It is expected that you will be involved to some degree in the client’s status determination process, as there are some questions in the HMRC CEST tool or similar tools which have been created, which require the contractor’s input – for example questions on how you run your business. However, there is no statutory right for a contractor to be consulted during the status determination process.

I do not agree with the client’s status determination, can I appeal it?

The draft legislation imposes an obligation on the client to provide a “client-led status disagreement process”, either the recruiter or the contractor may disagree and follow the process.

The client must respond to a request to review the status determination statement within 45 days. The client must either confirm the determination is correct, with reasons, or provide a new status determination statement reaching a different conclusion and withdraw the previous one.

If you disagree with the client’s determination, you will need to write to the client and give reasons why. You need to ensure you keep records of status determinations and any corresponding disagreements. During the dispute process, the client’s determination stands.

Can I be forced to pay for employer’s NICs?

Recruitment businesses cannot lawfully deduct secondary NICs from an agreed fee, but recruitment businesses may adjust the contractor’s pay rate to factor in the additional costs of supply which include employers’ NICs. Depending on your contractual terms, there may be scope for the rate to be negotiated accordingly.

Do I get employment rights if I am “inside IR35”?

Should you wish to continue operating as an “inside IR35” contractor, you will not benefit from any “employee rights” such as holiday pay, sick pay, pension contributions, dismissal rights etc. You may receive these benefits through your employment in your PSC.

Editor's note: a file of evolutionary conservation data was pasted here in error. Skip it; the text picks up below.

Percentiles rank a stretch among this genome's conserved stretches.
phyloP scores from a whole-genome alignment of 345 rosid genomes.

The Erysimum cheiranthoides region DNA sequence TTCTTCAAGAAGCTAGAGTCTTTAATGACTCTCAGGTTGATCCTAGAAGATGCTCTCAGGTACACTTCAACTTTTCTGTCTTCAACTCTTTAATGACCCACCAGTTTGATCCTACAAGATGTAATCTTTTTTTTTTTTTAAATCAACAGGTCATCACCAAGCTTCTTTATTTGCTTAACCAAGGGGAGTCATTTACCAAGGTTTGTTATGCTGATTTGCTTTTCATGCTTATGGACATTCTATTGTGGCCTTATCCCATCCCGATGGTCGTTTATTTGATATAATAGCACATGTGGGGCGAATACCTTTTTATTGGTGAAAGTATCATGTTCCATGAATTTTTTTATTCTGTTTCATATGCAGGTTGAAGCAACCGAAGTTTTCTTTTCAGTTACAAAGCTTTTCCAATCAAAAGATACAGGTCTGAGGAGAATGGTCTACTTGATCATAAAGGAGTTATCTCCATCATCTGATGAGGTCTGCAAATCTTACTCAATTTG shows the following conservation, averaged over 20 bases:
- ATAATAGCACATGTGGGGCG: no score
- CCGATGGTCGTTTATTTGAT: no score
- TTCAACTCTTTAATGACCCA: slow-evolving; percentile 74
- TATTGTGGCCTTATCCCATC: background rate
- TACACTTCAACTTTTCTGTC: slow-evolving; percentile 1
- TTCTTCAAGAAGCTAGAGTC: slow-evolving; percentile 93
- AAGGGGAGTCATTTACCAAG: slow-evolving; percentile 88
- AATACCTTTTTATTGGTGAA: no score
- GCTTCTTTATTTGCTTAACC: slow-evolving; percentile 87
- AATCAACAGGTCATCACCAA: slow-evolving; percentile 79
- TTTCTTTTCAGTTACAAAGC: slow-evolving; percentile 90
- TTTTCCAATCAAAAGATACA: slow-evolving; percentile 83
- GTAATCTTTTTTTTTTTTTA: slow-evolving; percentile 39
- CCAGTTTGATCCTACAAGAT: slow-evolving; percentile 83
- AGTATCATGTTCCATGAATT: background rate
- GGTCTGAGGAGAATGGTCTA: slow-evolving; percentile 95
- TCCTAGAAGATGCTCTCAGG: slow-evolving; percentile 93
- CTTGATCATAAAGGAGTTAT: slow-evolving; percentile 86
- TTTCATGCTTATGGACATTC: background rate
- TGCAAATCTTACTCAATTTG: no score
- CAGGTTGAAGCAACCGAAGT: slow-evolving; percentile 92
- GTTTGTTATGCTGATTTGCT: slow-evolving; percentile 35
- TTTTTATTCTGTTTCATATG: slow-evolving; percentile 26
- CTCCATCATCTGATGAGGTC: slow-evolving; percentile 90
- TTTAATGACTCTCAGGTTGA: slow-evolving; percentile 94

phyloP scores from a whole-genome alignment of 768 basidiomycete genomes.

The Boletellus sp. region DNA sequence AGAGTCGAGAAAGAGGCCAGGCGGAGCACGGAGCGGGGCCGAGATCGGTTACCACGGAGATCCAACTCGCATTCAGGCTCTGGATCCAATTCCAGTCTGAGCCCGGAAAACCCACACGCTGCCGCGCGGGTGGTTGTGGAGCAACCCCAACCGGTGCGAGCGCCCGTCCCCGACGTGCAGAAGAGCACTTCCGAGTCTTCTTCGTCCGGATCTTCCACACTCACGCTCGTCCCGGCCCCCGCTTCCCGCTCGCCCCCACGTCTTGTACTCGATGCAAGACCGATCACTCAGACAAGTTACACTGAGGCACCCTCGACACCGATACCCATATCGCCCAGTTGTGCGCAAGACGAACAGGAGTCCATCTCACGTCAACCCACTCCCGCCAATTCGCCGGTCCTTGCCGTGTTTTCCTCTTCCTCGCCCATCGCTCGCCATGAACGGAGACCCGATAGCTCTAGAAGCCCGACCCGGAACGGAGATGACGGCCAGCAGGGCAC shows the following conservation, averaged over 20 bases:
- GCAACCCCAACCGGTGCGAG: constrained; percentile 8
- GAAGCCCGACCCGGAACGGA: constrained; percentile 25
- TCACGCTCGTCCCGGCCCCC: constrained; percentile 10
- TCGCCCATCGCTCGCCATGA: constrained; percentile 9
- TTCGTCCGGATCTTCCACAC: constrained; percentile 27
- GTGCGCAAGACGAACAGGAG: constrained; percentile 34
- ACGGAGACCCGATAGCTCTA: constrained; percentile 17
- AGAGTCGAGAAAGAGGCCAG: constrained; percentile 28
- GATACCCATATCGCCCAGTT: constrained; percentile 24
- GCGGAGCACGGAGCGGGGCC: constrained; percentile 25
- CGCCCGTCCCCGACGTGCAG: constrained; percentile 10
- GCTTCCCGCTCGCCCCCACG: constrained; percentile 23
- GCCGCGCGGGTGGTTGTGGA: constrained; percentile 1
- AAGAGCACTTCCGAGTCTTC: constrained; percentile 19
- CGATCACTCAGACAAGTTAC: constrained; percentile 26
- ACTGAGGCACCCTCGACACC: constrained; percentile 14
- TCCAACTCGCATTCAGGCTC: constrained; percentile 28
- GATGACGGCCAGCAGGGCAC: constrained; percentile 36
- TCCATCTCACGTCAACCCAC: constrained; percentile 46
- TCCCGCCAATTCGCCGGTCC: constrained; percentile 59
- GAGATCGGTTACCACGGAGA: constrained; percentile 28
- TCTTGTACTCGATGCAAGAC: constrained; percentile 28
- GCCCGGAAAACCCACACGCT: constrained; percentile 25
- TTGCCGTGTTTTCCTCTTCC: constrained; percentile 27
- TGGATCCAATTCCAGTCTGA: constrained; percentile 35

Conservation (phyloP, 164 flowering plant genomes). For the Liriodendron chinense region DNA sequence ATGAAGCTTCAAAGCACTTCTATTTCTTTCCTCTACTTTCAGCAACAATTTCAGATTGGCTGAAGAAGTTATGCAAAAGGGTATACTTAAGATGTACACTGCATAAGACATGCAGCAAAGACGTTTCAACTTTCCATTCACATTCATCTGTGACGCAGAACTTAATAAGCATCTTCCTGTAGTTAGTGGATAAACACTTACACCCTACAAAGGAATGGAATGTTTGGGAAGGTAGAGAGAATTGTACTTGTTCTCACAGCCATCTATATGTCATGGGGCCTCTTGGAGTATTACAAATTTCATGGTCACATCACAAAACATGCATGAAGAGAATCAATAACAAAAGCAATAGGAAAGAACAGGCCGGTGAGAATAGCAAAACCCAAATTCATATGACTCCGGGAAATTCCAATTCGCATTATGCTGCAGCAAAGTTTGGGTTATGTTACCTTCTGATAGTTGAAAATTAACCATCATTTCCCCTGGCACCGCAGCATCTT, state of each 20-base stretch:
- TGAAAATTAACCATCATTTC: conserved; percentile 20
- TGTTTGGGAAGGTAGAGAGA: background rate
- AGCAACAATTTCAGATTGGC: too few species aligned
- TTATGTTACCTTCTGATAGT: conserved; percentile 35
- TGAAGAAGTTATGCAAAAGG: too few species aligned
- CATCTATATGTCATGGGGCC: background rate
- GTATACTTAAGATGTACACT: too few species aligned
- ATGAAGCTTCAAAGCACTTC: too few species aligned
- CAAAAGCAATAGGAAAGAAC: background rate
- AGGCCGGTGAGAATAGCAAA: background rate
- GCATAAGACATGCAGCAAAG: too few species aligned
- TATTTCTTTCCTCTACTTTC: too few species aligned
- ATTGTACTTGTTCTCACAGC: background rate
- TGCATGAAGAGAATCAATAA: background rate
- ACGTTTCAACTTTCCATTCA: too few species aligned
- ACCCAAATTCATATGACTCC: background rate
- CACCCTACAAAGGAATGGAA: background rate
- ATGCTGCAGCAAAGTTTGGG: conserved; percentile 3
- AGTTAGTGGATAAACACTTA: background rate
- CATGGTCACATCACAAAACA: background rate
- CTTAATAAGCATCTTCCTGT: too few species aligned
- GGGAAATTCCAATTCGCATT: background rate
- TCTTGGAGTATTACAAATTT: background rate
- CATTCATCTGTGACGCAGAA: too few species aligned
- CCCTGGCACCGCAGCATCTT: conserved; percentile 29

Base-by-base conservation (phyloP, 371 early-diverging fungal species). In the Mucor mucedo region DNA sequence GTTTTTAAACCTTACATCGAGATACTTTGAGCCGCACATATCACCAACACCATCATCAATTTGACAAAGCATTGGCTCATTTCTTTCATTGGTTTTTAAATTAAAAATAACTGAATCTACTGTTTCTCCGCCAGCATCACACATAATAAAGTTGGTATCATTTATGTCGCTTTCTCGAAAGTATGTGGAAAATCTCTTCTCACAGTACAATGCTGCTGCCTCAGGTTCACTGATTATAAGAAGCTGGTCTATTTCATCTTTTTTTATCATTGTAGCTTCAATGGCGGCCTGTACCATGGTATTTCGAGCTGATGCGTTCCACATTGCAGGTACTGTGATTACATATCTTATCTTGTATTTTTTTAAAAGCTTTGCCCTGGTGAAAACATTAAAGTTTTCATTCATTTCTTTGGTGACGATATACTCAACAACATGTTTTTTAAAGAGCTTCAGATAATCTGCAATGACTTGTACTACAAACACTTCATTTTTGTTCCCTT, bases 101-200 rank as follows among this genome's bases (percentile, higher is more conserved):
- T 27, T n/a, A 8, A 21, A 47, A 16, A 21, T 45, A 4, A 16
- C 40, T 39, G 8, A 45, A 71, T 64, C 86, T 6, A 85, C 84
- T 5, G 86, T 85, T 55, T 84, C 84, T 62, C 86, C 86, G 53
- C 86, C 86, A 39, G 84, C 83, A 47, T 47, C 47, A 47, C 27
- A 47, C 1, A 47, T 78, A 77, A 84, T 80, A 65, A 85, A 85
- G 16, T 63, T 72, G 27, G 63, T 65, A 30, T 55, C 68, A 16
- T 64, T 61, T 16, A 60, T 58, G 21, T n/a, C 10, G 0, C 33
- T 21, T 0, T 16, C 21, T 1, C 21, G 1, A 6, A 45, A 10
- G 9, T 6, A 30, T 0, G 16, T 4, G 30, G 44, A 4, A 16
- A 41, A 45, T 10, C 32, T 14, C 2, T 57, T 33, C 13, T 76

If your assignment falls “inside IR35”, it is likely that you are no longer in business on your own account and could be within scope of the Agency Worker Regulations (AWR). Under AWR, you are entitled to comparable pay to a permanent employee on the client site. If you opt to engage via an umbrella company, you are an employee of the umbrella company and therefore you will benefit from employment rights and AWR will apply.

My assignment is for 2 years – is it automatically “inside IR35”?

The 24-month rule is in reference to claiming travel expenses. This rule has no bearing on the IR35 status of an assignment.

Determining whether the assignment is inside or outside IR35

To determine whether a contractor will fall Inside IR35, key criteria are reviewed to establish employment status. A decision is made about a hypothetical contract between the contractor and the end-client, and whether, if those two parties were contracting directly, there would be an employment relationship. However, the route to determining employment status is fact-specific and in some cases, there is no clear outcome.

It is worthwhile working through HMRC’s employment status for tax test and entering different responses to gain an understanding of the different outcomes. Essentially, if a contractor has similar working conditions, responsibilities and control as an employee of the client would have, then they are likely be classed as “inside IR35” (i.e. the Off Payroll Working Rules apply). Case law is evolving constantly in the tax tribunals, courts and employment tribunals but the key factors that determine a contractor’s IR35 status are as follows: